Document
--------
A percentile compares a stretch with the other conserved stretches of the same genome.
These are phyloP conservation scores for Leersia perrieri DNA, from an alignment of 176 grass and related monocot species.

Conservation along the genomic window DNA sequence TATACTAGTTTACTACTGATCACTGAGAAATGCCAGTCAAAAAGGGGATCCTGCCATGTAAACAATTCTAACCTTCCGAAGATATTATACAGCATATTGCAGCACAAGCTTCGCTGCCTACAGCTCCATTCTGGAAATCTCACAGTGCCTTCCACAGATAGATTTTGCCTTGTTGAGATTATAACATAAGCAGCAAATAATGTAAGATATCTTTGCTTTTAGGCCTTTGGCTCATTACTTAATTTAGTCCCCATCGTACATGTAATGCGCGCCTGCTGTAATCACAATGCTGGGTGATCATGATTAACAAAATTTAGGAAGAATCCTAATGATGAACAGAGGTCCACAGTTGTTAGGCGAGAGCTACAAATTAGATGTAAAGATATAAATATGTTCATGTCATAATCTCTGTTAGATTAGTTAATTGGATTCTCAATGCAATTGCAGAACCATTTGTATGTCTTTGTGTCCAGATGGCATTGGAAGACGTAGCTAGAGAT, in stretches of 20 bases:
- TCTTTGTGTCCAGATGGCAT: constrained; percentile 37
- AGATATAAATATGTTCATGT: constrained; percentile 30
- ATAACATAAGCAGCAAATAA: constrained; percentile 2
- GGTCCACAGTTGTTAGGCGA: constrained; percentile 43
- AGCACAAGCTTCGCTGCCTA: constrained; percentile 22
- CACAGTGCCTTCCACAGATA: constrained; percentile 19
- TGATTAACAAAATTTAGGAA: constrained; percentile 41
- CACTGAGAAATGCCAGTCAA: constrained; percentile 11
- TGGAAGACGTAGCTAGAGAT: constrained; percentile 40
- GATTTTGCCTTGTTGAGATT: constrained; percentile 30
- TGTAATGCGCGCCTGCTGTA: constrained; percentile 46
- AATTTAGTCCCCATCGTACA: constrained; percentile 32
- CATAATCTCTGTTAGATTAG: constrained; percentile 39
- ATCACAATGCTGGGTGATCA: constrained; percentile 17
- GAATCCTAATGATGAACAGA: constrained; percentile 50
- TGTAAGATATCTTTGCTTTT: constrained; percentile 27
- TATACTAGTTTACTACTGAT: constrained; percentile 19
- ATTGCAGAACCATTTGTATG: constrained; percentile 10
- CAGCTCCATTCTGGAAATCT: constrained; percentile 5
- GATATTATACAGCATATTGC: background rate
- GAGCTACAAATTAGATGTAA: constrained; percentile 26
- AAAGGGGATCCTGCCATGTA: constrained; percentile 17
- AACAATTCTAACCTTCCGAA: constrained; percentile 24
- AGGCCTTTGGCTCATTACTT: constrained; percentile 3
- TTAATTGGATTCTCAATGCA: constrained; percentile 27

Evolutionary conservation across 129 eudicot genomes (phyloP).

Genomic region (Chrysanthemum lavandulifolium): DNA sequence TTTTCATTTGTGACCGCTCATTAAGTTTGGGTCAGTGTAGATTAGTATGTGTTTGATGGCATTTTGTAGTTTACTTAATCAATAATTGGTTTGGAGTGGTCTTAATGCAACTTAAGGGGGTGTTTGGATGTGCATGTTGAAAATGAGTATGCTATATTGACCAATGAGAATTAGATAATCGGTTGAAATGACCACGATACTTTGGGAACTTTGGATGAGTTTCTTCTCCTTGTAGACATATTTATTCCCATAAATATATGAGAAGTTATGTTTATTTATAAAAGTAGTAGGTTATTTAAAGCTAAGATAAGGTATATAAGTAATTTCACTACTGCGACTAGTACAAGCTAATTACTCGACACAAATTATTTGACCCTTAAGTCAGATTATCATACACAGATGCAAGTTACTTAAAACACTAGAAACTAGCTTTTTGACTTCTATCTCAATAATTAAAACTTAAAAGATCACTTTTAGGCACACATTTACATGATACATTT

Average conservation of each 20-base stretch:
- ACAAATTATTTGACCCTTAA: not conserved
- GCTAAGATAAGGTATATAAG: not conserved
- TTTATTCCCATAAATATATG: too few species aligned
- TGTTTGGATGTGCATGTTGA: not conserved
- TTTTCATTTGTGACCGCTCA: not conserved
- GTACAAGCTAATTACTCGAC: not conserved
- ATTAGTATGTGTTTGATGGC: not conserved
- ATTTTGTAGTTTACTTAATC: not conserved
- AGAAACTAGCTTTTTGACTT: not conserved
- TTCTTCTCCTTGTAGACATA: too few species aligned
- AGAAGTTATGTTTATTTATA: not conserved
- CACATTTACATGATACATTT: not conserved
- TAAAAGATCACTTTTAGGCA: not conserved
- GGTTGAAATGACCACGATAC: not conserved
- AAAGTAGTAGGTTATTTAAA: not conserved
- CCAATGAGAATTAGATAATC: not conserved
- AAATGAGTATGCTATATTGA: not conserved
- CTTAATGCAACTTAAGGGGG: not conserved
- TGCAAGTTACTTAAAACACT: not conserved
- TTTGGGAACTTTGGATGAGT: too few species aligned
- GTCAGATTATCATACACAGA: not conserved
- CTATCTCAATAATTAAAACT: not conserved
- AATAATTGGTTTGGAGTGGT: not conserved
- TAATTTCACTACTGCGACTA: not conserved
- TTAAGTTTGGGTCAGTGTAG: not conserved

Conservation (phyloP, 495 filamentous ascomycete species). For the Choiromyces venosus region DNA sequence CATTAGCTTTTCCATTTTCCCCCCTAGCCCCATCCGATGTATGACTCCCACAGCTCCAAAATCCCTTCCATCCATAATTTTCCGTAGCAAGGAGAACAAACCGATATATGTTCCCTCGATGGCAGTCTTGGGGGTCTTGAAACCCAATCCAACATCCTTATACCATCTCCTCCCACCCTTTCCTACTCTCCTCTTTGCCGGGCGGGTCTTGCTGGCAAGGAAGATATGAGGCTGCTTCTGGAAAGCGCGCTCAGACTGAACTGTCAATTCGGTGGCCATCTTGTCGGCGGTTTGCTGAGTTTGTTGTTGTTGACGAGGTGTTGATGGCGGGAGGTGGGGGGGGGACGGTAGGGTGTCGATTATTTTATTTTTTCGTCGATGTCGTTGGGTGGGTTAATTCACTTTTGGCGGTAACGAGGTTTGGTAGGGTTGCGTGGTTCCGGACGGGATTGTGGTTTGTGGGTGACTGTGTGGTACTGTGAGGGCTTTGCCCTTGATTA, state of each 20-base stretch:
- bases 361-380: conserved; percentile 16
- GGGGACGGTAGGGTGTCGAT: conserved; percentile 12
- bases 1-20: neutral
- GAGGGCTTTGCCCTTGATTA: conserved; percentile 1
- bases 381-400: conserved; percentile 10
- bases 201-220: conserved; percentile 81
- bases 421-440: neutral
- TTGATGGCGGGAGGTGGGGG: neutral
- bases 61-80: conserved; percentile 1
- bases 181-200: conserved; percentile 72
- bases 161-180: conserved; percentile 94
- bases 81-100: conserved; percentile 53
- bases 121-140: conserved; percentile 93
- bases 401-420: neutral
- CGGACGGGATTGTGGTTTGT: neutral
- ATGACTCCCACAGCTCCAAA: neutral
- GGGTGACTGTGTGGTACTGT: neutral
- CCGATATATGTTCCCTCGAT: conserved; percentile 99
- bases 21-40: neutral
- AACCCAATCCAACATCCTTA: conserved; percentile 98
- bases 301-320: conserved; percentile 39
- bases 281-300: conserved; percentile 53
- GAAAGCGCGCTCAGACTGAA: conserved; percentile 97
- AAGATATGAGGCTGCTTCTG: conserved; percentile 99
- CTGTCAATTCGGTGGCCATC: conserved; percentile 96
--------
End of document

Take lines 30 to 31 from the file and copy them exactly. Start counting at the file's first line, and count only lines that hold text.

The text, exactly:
Genomic region (Chrysanthemum lavandulifolium): DNA sequence TTTTCATTTGTGACCGCTCATTAAGTTTGGGTCAGTGTAGATTAGTATGTGTTTGATGGCATTTTGTAGTTTACTTAATCAATAATTGGTTTGGAGTGGTCTTAATGCAACTTAAGGGGGTGTTTGGATGTGCATGTTGAAAATGAGTATGCTATATTGACCAATGAGAATTAGATAATCGGTTGAAATGACCACGATACTTTGGGAACTTTGGATGAGTTTCTTCTCCTTGTAGACATATTTATTCCCATAAATATATGAGAAGTTATGTTTATTTATAAAAGTAGTAGGTTATTTAAAGCTAAGATAAGGTATATAAGTAATTTCACTACTGCGACTAGTACAAGCTAATTACTCGACACAAATTATTTGACCCTTAAGTCAGATTATCATACACAGATGCAAGTTACTTAAAACACTAGAAACTAGCTTTTTGACTTCTATCTCAATAATTAAAACTTAAAAGATCACTTTTAGGCACACATTTACATGATACATTT

Average conservation of each 20-base stretch: